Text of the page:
What You Need to Understand About Blood Pressure

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What You Need to Understand About Blood  Pressure Here I begin a multi-part series on a very critical subject: your blood pressure. High blood pressure is a very serious risk factor for a litany of health problems, not the least of which is heart disease.

Let’s begin with the fine points, so we can understand exactly what we are dealing with.

The National Health and Nutrition Examination Survey (NHANES) tracked the prevalence of high blood pressure in the U.S. since 1960. In 2008, the NHANES data showed that the prevalence of high blood pressure was 28% to 30% in those over 18 years old.

This number translated into 65 million hypertensive adults in the U.S., which was definitely much higher than the 43.2 million from the 1988 to 1991 NHANES data. Approximately half this increase is caused by higher rates of obesity.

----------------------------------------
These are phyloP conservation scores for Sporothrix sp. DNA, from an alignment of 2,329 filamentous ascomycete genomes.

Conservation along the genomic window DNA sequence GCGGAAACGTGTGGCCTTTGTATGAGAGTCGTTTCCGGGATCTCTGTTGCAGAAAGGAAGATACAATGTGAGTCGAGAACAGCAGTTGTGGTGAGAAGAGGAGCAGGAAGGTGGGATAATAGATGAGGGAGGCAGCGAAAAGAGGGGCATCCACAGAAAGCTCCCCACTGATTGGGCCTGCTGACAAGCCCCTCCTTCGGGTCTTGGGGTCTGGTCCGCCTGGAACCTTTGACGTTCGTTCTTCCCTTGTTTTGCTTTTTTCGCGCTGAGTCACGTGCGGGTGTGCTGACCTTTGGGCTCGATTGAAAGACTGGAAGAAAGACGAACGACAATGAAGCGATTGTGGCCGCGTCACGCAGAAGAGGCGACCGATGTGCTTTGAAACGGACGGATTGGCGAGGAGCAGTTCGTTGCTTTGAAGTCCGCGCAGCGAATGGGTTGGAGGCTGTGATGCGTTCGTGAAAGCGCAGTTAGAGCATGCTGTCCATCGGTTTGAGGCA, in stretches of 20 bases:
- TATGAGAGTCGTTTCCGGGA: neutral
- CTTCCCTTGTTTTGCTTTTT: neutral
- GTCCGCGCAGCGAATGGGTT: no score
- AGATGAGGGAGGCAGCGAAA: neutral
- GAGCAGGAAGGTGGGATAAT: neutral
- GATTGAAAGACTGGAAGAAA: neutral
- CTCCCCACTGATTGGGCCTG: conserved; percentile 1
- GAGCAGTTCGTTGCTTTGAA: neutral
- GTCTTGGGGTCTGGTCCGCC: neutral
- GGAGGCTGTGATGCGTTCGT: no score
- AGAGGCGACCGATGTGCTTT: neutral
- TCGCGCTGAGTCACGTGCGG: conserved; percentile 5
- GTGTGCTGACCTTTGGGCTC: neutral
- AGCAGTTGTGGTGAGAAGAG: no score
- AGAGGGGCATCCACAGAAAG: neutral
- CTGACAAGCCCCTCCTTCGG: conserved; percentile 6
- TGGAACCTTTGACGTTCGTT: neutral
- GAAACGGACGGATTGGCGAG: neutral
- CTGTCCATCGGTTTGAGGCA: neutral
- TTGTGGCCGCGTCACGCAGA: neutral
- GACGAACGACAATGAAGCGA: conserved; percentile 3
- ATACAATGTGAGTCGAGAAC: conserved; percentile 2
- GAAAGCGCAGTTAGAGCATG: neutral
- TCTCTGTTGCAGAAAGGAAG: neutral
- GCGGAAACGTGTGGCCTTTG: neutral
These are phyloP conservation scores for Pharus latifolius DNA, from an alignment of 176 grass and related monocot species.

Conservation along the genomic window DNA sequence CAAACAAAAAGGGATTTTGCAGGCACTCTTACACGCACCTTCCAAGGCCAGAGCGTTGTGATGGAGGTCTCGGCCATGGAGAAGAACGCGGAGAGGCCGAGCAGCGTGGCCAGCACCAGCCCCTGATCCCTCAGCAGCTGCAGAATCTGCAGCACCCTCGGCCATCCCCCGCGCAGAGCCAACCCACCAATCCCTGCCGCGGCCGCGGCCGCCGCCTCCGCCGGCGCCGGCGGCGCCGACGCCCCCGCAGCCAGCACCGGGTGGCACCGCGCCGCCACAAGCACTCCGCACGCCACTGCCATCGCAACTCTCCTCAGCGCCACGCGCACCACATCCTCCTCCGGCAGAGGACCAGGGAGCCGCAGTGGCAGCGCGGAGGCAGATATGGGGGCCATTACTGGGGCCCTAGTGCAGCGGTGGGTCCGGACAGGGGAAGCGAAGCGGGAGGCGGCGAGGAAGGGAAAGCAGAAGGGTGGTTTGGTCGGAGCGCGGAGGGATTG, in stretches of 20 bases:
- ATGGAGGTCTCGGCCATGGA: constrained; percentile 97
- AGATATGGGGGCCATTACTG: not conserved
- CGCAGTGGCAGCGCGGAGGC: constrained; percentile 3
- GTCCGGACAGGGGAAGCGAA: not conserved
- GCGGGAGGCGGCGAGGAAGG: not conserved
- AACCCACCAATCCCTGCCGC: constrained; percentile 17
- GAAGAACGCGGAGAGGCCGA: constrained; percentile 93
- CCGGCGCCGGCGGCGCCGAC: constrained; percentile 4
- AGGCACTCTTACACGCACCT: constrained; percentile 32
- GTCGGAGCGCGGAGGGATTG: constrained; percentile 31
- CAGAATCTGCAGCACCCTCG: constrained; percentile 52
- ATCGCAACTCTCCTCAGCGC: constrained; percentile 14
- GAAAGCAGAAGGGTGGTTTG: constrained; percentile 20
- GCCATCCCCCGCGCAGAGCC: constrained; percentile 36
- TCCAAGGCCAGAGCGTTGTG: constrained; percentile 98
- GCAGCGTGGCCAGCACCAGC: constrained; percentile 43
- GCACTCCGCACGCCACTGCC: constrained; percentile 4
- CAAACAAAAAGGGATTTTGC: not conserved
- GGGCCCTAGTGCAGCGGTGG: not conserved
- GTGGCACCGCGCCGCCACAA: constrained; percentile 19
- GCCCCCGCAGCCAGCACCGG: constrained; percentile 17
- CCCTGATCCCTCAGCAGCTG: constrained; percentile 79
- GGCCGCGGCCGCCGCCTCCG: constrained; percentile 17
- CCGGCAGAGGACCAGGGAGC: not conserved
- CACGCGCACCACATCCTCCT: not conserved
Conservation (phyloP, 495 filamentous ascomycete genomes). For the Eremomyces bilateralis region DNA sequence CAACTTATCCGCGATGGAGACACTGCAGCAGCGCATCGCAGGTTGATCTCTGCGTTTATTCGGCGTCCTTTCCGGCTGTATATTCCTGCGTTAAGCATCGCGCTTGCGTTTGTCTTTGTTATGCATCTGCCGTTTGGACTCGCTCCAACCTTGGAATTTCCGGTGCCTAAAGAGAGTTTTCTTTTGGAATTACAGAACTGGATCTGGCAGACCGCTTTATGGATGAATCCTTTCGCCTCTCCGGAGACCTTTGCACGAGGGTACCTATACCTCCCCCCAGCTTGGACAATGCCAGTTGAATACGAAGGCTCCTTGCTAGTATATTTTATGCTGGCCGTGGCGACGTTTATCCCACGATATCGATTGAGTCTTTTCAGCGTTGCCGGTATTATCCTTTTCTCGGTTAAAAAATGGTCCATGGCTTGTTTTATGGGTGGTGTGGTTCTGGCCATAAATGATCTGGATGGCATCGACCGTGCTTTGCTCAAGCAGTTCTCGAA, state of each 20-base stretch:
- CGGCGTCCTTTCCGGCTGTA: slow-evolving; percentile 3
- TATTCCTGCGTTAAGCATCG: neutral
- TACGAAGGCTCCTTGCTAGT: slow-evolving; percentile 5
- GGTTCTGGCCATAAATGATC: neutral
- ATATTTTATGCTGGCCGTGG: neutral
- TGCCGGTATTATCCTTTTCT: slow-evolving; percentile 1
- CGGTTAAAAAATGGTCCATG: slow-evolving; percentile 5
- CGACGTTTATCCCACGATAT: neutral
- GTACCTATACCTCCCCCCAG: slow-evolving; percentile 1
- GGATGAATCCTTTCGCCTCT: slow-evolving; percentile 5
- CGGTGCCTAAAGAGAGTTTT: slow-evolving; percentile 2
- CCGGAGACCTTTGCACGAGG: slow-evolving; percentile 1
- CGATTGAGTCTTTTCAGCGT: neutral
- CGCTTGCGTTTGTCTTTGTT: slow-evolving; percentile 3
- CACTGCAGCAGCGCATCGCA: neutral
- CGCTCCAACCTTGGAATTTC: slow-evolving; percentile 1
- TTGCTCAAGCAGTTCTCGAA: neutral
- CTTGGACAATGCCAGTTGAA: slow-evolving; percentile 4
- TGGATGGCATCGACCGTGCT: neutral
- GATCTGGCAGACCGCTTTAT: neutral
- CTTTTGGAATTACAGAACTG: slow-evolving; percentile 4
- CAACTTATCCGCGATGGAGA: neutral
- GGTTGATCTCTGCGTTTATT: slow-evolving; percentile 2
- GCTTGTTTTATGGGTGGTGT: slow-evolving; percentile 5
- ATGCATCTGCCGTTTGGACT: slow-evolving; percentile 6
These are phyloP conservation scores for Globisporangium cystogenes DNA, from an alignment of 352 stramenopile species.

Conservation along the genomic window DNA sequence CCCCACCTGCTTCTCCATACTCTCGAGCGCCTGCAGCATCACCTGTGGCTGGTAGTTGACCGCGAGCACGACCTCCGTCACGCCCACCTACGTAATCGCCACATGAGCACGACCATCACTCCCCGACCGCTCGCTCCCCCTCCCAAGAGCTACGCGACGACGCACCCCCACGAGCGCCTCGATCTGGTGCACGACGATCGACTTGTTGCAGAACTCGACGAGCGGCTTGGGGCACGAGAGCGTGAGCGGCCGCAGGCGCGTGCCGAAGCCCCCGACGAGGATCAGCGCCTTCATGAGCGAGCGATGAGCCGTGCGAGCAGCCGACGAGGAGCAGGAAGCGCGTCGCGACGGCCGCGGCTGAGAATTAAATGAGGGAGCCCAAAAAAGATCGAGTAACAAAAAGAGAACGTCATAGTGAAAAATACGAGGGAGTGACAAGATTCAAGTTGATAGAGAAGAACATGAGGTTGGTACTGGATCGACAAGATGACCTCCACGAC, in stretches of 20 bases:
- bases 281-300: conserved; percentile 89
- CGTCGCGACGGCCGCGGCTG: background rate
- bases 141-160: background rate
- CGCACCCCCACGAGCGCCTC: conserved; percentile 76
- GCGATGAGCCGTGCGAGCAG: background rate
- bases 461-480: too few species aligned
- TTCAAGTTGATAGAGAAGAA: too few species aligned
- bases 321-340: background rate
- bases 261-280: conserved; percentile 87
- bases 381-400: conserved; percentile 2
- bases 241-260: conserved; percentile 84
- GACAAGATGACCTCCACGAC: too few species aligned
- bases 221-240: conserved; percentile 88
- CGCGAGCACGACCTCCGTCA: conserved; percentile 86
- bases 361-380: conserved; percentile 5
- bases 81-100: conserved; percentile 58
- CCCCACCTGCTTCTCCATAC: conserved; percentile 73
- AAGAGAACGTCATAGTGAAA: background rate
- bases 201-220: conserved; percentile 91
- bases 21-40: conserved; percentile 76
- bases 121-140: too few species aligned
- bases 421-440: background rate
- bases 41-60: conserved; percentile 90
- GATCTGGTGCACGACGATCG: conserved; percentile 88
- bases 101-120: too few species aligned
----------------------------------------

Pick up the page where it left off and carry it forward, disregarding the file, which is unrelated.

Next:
High Blood Pressure is Linked to Several Heart Diseases

High blood pressure is categorized as primary (essential) or secondary. Primary high blood pressure, where the cause is unknown, accounts for 90%-95% of all high blood pressure cases. Secondary high blood pressure accounts for five percent to 10% of individuals with high blood pressure due to diseases of the kidneys, adrenal glands, arteries, or heart.

High blood pressure, if left untreated, increases the risk of heart attacks, heart failure, stroke, aortic aneurysm, peripheral arterial disease, and kidney disease.

How to Measure Blood Pressure

Blood pressure measurements involve two numbers: the systolic (upper) number; and the diastolic (lower) number. These pressures are generated by the heart during contraction (systole) or during relaxation (diastole) in between heartbeats.

Here is what doctors consider blood pressure at various levels:

  • Normal: Systolic of 90-119 mmHg; Diastolic of 60-79 mmHg
  • Prehypertension: Systolic of 120-139 mmHg; Diastolic of 80-89 mmHg
  • Stage 1 high blood pressure: Systolic of 140-159 mmHg; Diastolic of 90-99 mmHg
  • Stage 2 high blood pressure: Systolic over 160 mmHg; Diastolic over 100 mmHg

It is well-known that each rise in systolic blood pressure by 20 mm Hg and diastolic blood pressure by 10 mm Hg over the range of 115/75 to 185/115 increases the risk of a fatal heart attack twofold. In other words, it’s quite serious.

Stay tuned for tomorrow’s installment on blood pressure! In the meantime, here’s a great article on how to eat your way to lower blood pressure.